Laura Patterson

The Ensemble seeks to connect and inform all people who are committed to ensemble music education for youth empowerment and social change.

Expanding Into College-Level Music Courses for High School Students

09-07-2021

Teaching music theory is tricky. College-level music theory courses tend to focus exclusively on either Western European classical conventions or on jazz. Rarely are these two models taught side by side, as they use different vocabularies to describe musical phenomena. Both models have their advantages, but both are limited. Make Music NOLA has been working for years to develop a curriculum that teaches both side by side.

For Young Music Organizations, Community Work Matters More

07-06-2021

The first concert that Make Music NOLA ever played was the opening of a community garden. Back then, the organization was still named the Youth Orchestra of the Lower 9th Ward—a group of young musicians with less than a year on their instruments, putting on an unpolished performance of “Saints Go Marching In” for the community. The experience was critical for these students; performing alongside Irma Thomas, the Soul Queen of New Orleans, they felt a lasting current of community support and encouragement. Most of those students continued to play their instruments for years, and many went on to learn a brass instrument and join the marching band at Martin Luther King Elementary.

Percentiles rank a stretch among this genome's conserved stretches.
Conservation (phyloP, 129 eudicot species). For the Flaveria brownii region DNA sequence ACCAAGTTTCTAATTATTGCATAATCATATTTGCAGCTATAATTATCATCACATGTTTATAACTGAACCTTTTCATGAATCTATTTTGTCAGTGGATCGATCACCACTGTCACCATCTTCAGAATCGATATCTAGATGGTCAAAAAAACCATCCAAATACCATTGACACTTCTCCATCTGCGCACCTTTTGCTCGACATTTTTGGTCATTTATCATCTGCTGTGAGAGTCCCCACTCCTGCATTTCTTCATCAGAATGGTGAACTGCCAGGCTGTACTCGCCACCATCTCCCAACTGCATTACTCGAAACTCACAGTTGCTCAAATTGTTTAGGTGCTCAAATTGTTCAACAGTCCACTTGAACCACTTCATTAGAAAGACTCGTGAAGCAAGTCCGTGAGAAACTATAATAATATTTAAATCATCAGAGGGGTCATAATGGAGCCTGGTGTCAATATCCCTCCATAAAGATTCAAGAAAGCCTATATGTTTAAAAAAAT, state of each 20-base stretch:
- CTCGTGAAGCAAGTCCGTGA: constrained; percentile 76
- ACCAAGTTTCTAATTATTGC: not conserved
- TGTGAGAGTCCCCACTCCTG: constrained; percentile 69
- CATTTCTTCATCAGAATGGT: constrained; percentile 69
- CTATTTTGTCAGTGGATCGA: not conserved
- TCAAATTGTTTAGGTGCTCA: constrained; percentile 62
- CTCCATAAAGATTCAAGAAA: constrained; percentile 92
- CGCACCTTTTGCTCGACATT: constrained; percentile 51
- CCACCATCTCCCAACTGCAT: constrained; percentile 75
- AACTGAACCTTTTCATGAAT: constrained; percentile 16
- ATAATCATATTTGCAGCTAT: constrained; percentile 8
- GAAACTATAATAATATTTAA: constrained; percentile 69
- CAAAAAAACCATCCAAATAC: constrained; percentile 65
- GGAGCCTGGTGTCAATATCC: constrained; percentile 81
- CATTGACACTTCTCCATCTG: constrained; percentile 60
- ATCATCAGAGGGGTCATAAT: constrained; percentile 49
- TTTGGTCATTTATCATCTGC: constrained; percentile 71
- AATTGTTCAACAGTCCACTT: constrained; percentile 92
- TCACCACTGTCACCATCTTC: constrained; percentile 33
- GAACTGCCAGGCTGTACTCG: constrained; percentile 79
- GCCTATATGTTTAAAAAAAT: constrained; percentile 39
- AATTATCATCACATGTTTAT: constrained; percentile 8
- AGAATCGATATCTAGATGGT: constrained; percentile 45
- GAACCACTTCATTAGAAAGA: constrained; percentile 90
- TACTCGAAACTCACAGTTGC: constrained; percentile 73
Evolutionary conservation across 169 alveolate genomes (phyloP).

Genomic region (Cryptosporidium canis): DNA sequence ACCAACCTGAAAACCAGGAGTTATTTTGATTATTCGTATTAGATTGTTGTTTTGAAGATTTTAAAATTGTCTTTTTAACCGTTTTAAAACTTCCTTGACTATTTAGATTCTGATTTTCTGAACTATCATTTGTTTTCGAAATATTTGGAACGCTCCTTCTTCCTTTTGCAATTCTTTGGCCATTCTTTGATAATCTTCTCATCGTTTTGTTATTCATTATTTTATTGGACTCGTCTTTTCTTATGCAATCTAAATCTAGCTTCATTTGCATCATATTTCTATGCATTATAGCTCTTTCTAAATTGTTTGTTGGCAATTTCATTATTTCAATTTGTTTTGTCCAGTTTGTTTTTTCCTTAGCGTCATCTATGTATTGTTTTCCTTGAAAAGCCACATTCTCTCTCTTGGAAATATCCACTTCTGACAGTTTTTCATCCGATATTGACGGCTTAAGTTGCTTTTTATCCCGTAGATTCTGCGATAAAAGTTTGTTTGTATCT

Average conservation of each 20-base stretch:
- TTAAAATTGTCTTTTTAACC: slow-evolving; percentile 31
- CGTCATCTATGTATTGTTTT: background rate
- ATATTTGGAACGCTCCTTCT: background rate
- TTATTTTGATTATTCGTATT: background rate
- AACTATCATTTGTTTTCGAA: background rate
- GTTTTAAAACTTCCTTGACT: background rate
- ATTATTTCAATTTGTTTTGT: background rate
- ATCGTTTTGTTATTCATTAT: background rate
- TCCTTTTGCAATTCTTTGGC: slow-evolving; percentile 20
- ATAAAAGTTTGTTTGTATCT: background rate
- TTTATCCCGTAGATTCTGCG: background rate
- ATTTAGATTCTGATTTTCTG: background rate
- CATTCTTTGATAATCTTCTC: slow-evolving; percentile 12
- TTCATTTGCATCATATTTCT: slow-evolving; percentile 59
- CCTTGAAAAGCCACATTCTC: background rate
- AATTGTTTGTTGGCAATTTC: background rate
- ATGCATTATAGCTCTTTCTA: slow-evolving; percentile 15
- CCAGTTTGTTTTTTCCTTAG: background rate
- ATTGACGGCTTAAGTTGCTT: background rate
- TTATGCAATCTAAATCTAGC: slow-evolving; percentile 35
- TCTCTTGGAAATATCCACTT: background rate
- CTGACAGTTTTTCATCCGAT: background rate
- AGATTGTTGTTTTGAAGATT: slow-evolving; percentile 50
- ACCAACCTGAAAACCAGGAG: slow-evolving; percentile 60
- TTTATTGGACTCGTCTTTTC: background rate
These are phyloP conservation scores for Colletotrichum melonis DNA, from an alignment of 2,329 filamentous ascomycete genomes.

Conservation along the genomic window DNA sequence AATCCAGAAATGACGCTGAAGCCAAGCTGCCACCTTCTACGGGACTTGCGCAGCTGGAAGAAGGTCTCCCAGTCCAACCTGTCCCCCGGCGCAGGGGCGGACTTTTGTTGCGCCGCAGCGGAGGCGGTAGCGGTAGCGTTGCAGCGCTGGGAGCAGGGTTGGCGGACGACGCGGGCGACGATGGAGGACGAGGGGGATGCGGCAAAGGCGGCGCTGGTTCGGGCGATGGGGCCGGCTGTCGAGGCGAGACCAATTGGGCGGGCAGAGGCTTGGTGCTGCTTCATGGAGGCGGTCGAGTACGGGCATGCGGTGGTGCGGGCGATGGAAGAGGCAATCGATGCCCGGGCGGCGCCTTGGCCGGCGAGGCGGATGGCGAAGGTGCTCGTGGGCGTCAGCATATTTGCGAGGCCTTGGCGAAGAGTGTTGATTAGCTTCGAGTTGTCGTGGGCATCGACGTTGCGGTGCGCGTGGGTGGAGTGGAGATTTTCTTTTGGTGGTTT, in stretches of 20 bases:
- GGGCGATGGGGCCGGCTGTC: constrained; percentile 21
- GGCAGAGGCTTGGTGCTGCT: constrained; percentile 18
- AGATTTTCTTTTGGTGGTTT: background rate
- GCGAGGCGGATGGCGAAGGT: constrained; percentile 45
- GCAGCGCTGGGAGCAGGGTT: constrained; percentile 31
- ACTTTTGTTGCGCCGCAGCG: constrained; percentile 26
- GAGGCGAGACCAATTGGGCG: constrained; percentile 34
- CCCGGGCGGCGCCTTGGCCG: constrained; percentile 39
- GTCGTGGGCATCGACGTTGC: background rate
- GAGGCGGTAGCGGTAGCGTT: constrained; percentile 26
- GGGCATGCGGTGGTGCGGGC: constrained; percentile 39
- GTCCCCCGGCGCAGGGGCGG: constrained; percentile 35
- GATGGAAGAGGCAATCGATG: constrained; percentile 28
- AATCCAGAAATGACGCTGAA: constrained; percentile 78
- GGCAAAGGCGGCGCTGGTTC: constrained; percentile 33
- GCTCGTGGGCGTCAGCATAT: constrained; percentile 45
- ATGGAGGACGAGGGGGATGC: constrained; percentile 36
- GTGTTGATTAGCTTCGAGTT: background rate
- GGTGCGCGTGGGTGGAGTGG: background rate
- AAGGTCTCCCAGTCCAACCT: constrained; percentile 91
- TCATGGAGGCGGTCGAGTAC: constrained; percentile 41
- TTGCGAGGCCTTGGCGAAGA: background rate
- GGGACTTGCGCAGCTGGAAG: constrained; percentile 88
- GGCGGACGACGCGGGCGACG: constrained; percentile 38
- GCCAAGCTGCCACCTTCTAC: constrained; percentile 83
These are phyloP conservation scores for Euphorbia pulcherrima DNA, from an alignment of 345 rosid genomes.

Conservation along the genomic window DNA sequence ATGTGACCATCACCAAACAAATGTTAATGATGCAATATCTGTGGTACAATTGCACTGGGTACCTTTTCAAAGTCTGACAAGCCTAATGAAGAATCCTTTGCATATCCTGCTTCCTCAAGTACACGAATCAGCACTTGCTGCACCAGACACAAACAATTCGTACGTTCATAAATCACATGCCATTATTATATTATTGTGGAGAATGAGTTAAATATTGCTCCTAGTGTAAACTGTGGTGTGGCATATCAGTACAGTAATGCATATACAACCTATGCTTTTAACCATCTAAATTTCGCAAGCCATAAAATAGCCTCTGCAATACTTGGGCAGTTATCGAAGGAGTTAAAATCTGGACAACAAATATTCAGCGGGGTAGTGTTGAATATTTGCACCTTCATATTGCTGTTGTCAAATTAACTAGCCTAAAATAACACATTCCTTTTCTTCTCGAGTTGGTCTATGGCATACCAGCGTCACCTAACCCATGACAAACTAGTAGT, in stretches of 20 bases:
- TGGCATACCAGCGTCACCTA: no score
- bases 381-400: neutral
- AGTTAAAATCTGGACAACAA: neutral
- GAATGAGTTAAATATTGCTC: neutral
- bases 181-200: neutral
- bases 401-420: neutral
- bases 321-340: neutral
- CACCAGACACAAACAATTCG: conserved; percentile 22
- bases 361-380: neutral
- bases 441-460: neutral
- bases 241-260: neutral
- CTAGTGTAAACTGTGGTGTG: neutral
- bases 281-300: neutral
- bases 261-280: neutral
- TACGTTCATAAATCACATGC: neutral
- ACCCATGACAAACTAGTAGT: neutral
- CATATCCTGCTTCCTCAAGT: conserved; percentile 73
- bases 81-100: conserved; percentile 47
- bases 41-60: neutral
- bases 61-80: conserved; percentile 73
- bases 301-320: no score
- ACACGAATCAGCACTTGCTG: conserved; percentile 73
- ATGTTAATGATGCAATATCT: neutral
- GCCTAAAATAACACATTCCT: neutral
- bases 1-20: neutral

Continuing to Make Music, One Virtual Video at a Time

10-06-2020

Like programs all over the country, Make Music NOLA (MMN) was forced in March 2020 to quickly reinvent our programs for virtual learning. For our after-school students, we created weekly video lessons designed to take the place of their music theory, chamber ensemble, and fiddle classes. But these videos weren’t workable for the 100 students we reach through in-school programming—who attend several different charter schools, were doing remote learning through different systems, and, because of the abruptness of school closures, didn’t even have instruments at home.

Jazzing Up Sistema Relevance

05-01-2018

To many classically trained musicians, the El Sistema program model of learning in group classes and ensembles is very different from how we learned. However, the development of technique and discipline, and the understanding of music that comes with classical training, are just as important for playing in other genres. Classical training provides a foundation that can be used for learning any style of music. The notes, rhythms, and instrumental techniques are the same in classical music as they are in jazz. Professional brass bands may play the same notes and rhythms to Liza Jane as our students would, but in a different key, with open sections for improvisation and with a different sound.

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